Vanya and Sonia and Masha and Spike

More Fun than Chekhov

Vanya and Sonia and Masha and Spike is not just another dysfunctional family story – while it clearly demonstrates the nasty side of sibling rivalries, it has great fun doing so.

Vanya and Sonia live together in a deteriorating country home, and discuss how she’s pining for him – so it’s a little jarring to learn she’s his sister.  Quickly she explains she’s adopted and they aren’t blood relatives.  Vanya is having none of it and later we learn he’s gay.  Nonetheless, the pair bickers like an old married couple.  They have stayed at home all their lives to look after their elderly parents, both English professors who acted in community theatre.  By the time the old folks died, Vanya and Sonia felt that life had already passed them by, so they just carried on, doing nothing more than watching for a blue heron to come to the pond outside their window. Vanya and Sonia and Masha and Spike

Into this walks their sister Masha, an aging movie star with a huge ego – it’s all about her, all the time.  She also brings along her boy-toy, Spike, a would-be actor about 30 years her junior.  Also in the mix is a strange, clairvoyant housekeeper who dabbles in voodoo (Audrey Dwyer) and a sweet, young neighbour girl, also an aspiring actor (Ellen Denny).

The flawed family quarrels its way through the plot – to most families the fighting will sound familiar, but the witty comebacks are priceless.

This unusual comedy is now on stage at the Panasonic Theatre in Toronto.

Fiona Reid is absolutely perfect as the ignored and pathetic Sonia.  Only when she goes to a costume party and puts on a Maggie Smith persona along with a sequinned dress has she any confidence. Reid’s Maggie Smith is amazing, and her Sonia is hilarious.  I found myself watching her face for her reactions, rather than watching the character who was actually speaking.

Jennifer Dale as the diva Masha keeps the audience laughing with her need for attention and her melodrama.  Steven Sutcliffe is excellent as Vanya, a wannabe playwright, who flips out in the middle of a reading of his play when Spike is texting rather than paying attention.  Sutcliffe’s lengthy monologue about the good old days deserved the spontaneous applause it received on opening night.  Luke Humphrey is delightfully annoying as Spike, the young actor whose only claim to fame is that he auditioned and almost got a part in a movie.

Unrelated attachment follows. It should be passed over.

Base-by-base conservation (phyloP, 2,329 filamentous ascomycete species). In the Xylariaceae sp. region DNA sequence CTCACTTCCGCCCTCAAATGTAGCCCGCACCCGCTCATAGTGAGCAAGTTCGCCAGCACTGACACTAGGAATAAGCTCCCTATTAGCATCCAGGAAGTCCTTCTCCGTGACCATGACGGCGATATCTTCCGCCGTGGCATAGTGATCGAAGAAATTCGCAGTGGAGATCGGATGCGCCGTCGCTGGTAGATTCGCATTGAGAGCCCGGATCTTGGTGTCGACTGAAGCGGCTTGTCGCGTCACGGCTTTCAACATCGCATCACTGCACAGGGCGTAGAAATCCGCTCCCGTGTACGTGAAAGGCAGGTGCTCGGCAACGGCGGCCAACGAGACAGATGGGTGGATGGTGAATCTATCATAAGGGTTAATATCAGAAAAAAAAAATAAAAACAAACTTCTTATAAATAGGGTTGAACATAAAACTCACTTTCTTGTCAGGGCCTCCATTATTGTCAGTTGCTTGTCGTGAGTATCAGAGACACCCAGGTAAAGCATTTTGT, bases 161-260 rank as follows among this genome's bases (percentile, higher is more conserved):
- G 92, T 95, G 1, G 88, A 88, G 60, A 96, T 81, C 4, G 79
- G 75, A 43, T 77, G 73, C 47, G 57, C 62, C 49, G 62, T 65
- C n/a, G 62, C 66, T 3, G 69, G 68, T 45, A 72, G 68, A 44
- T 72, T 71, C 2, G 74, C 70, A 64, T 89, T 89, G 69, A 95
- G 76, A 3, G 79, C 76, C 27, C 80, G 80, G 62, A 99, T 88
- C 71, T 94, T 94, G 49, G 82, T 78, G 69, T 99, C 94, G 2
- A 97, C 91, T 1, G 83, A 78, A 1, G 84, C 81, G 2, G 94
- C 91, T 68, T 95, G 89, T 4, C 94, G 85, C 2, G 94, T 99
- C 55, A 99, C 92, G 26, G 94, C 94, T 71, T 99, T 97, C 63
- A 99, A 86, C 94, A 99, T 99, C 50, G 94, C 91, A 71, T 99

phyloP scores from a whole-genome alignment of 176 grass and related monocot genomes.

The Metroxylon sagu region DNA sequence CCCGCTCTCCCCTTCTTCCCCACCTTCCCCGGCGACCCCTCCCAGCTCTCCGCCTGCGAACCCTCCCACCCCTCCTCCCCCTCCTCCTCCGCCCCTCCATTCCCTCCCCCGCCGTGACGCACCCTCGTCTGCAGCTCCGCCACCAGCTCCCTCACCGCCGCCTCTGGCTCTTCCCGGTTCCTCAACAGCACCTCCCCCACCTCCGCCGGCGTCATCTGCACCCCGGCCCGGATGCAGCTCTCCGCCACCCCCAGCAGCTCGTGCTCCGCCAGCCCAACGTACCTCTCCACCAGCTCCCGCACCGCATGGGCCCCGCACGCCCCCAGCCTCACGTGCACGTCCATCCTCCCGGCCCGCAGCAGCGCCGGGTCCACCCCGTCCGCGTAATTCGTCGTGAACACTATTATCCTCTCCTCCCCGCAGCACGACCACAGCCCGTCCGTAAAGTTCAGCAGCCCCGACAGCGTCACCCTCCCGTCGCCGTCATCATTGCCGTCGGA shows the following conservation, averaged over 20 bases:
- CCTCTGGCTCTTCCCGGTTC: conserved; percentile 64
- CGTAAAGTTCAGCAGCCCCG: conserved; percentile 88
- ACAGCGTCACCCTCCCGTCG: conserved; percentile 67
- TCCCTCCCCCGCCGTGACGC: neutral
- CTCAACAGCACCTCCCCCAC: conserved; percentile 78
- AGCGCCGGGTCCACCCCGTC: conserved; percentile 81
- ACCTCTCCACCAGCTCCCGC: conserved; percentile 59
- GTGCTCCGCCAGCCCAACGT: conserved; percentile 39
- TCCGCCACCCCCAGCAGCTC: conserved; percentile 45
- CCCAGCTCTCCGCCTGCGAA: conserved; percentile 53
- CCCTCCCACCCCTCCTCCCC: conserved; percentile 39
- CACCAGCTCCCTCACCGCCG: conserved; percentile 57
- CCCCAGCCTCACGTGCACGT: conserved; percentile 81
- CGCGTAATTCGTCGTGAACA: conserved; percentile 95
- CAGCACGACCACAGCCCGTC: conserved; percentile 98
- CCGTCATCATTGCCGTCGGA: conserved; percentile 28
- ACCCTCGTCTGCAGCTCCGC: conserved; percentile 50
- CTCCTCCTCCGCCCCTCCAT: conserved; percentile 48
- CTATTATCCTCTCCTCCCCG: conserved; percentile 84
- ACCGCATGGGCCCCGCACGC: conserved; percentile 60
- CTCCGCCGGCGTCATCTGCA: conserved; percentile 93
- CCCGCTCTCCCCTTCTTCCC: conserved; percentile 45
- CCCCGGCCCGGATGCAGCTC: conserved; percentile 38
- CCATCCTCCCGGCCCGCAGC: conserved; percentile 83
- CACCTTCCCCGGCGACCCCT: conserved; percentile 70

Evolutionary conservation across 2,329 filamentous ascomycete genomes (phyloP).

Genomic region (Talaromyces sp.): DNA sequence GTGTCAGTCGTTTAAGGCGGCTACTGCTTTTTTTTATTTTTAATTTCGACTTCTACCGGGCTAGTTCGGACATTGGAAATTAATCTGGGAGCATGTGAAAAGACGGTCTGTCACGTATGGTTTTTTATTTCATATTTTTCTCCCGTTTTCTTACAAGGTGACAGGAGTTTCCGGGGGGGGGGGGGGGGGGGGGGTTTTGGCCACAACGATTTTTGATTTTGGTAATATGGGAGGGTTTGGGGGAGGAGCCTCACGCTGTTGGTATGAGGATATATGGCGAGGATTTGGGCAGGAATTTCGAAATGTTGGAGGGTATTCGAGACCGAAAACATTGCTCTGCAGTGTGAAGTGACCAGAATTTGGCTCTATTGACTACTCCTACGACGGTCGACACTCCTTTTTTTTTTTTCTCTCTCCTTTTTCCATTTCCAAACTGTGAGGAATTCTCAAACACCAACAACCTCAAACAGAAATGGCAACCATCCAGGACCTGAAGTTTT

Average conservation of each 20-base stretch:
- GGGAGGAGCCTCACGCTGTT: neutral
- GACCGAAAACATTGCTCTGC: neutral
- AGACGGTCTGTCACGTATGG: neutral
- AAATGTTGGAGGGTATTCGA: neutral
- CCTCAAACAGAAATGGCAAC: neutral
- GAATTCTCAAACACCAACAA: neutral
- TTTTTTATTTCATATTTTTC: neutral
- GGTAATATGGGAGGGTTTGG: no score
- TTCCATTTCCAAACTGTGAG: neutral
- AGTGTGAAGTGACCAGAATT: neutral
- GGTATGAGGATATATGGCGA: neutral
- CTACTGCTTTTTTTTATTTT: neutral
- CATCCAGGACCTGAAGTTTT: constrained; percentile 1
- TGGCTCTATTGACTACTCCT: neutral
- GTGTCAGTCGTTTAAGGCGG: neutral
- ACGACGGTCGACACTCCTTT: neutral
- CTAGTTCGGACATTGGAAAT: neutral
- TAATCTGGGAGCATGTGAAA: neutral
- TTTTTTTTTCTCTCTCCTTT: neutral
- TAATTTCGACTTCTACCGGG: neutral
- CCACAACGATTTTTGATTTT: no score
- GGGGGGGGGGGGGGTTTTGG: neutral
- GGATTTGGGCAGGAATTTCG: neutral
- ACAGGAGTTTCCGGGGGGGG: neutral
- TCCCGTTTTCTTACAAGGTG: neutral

I have only two regrets – one:  that my memory hasn’t served me better when recalling the plays of Chekhov that I studied in university. The three siblings were named after Chekhov characters by their pretentious parents, and there are references to Chekhov’s work throughout the play. While the playwright has said that you don’t need to know Chekhov to enjoy this show, I feel I may have missed out on laughs with some of the allusions. Second:  I wish I knew more about Maggie Smith’s movie California Suite, for which she won the Oscar for best supporting actress in 1979.   I know Dame Maggie from her work at the Stratford Festival and I am her devoted fan for her role in Downton Abby, but now I am eager to see her old movies, thanks to Fiona Reid’s interpretation of her.

So despite my shortcomings, I loved this play and laughed out loud throughout.  Vanya and Sonia and Masha and Spike is an uproarious comedy.  And even though there’s a happy ending, you know that these dysfunctional siblings will go on fighting as soon as the curtain falls.

Vanya and Sonia and Masha and Spike continues with eight shows a week at the Panasonic Theatre until April 5.  Call Ticket King 416-872-1212 or 1-800-461-3333 or visit for tickets.

Photo: Vanya (Steven Sutcliffe), Sonia (Fiona Reid), Masha (Jennifer Dale) and Spike (Luke Humphrey).  Photo by Jeremie Andrew.

Vanya and Sonia and Masha and Spike
By Christopher Durang
Directed by Dean Paul Gibson
Performed by Fiona Reid, Jennifer Dale, Steven Sutcliffe, Ellen Denny, Audrey Dwyer, Luke Humphrey
Produced by David Mirvish, with the Royal Manitoba Theatre Centre
Panasonic Theatre, Toronto
March 14 to April 5, 2015
Reviewed by Mary Alderson


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